What's next for Cleveland?

Towards the end of the cinematic thriller Inception when the dream sequence takes the audience to the snowy fortress high in the mountains, Leonardo DiCaprio’s character is responsible for providing sniper cover fire in an effort to ensure that Robert Fischer can safely access the vault (his subconscious). But DiCaprio hesitates an instant too long when he realizes that the projection who has entered the room with Fischer outside the vault is his wife. DiCaprio’s failure to pull the trigger causes Fischer to be shot and forces members of the team to descend another level into the dream, seriously jeopardizing the mission.

The Cleveland Browns failed to pull the trigger in a deal with the St. Louis Rams for the highly-coveted second-overall draft pick, but their fate—unlike in Inception—might not come with a happy ending.

On Friday night, the Washington Redskins briefly stole the headlines away from the Peyton Manning sweepstakes when reports surfaced that the team had acquired the No. 2 pick in April’s draft in a blockbuster trade that will almost certainly result in the selection of Heisman Trophy winner Robert Griffin III.

Shortly after the story broke, writers began writing, analysts began analyzing and Redskins fans began rejoicing. Forget about the fact that the ‘Skins gave up three first-round picks and a second-round selection to seal the deal. Washington got what they wanted and the franchise can now turn its attention to beefing up the roster through free agency. Head coach Mike Shanahan has bought himself more time, the organization is set to begin a new era and—most importantly—the city has hope.

Robert Griffin IIIICONWhile Redskins fans rejoice at the prospect of landing RG3, Browns fans are left wondering what could have been.

But where does that leave the Browns?

It’s no secret that Cleveland isn’t exactly the NFL’s model franchise. The Browns have gone 18-46 over the last four years during the regular season and the team hasn’t won a playoff game since 1994. Add in the fact that the organization ranked 18th in the league in attendance last season and you have yourself a franchise in desperate need of an adrenaline injection to the heart. How many of you can even name five starters on the roster?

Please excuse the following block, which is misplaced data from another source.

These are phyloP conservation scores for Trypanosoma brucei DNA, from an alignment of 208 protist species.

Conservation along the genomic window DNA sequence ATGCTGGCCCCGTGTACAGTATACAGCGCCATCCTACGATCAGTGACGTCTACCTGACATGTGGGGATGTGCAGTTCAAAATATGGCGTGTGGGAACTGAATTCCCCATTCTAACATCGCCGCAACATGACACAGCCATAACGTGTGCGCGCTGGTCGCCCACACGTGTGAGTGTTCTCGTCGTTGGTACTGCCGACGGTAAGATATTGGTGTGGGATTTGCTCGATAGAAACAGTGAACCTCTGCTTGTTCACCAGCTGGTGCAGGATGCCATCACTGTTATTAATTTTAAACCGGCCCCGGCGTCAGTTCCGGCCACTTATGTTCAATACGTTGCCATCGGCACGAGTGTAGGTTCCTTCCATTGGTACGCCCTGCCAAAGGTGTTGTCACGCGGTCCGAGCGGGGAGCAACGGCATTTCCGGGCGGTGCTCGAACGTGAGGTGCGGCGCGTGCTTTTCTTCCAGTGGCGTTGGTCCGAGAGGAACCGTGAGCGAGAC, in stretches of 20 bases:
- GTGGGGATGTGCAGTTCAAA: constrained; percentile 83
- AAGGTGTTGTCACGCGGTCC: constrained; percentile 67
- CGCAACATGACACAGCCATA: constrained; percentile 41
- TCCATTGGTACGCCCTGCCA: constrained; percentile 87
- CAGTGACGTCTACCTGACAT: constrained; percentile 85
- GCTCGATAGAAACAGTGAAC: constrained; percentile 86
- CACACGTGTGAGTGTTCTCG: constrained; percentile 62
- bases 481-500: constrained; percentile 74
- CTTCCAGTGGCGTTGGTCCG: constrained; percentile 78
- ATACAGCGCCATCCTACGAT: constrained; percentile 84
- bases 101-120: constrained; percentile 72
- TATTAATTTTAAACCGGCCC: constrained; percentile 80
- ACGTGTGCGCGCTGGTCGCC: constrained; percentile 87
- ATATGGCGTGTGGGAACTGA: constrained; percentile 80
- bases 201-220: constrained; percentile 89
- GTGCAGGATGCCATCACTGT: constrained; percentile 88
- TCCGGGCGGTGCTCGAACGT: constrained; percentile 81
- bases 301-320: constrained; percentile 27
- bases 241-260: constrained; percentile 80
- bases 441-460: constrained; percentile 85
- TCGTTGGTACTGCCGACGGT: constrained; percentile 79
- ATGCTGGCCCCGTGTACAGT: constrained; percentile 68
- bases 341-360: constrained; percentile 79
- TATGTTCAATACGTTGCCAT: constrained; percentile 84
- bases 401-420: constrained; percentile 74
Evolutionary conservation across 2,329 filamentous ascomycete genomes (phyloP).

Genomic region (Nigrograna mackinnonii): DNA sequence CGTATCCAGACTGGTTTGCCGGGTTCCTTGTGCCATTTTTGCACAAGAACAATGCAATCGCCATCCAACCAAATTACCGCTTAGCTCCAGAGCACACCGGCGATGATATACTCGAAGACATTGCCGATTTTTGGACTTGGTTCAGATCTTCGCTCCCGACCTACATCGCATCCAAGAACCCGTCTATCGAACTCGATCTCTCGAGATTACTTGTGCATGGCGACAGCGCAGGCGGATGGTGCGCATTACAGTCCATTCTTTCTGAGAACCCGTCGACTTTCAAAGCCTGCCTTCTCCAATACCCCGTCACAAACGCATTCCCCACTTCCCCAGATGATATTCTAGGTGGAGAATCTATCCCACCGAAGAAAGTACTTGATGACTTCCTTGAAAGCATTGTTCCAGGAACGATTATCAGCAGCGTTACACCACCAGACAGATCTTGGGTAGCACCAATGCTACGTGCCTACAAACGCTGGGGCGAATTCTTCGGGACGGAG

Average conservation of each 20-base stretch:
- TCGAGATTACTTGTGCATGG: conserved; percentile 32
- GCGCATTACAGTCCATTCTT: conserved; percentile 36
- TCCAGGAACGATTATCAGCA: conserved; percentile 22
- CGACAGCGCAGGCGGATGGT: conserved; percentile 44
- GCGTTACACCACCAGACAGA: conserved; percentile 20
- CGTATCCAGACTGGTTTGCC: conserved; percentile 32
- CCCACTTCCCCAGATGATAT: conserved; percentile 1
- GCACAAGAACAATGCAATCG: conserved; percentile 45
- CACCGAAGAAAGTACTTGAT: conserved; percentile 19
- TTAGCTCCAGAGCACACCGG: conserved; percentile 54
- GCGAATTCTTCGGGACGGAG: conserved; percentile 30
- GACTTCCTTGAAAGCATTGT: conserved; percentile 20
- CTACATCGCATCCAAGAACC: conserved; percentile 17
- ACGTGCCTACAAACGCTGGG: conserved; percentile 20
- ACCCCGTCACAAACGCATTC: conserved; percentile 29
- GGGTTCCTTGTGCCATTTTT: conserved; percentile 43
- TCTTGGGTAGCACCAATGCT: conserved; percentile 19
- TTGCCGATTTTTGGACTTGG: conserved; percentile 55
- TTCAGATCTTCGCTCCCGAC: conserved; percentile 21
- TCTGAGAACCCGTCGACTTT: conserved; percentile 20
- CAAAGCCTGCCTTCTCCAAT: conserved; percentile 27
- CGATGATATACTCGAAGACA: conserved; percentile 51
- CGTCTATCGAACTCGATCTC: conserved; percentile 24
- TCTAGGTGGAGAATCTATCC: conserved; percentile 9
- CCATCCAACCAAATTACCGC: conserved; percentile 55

This is the time of year when hope springs eternal. Every franchise is 0-0 and just one or two moves away from sending their fan base into a frenzy. Ask Eagles fans what it was like to acquire Terrell Owens in 2004 or Saints fans what it was like to land Drew Brees in 2006.

More importantly, ask Lions fans what life was like after that infamous 0-16 campaign in 2008. When morale in the city of Detroit was at an all-time low, the organization hired a rookie head coach, drafted a franchise quarterback with a big arm and gave the city something to believe in.

Three years later, the Lions made it to the playoffs for the first time since 1999.

It’s no guarantee that Griffin is going to win a Super Bowl or—for that matter—develop into one of the league’s elite quarterbacks. But this isn’t just about upgrading a position on the roster. RG3 brings more to the table than a Heisman Trophy and freakish athletic ability.

He brings the ability to sell jerseys, the motivation to purchase season tickets and—most importantly—Griffin brings hope. The 22-year-old would have given the Cleveland faithful something to get excited about, an anticipation that would have the fans on the edge of their seats until football finally resumes in late July with the start of training camp.

Teams like the Patriots, Eagles, Cowboys and Chargers don’t need hope. They need Super Bowl wins. Anything less is a disappointment.

Teams like Cleveland need hope. And with the ammunition necessary to move up two spots and land a prospect who could breathe some life back into this listless franchise, the Browns failed to pull the trigger.

Now it’s a matter of whether or not the organization can descend deeper down the sequence and figure out a way to complete their mission.

Because this is a city that deserves something to believe in.

Hit me up on Twitter: @JoeFortenbaugh

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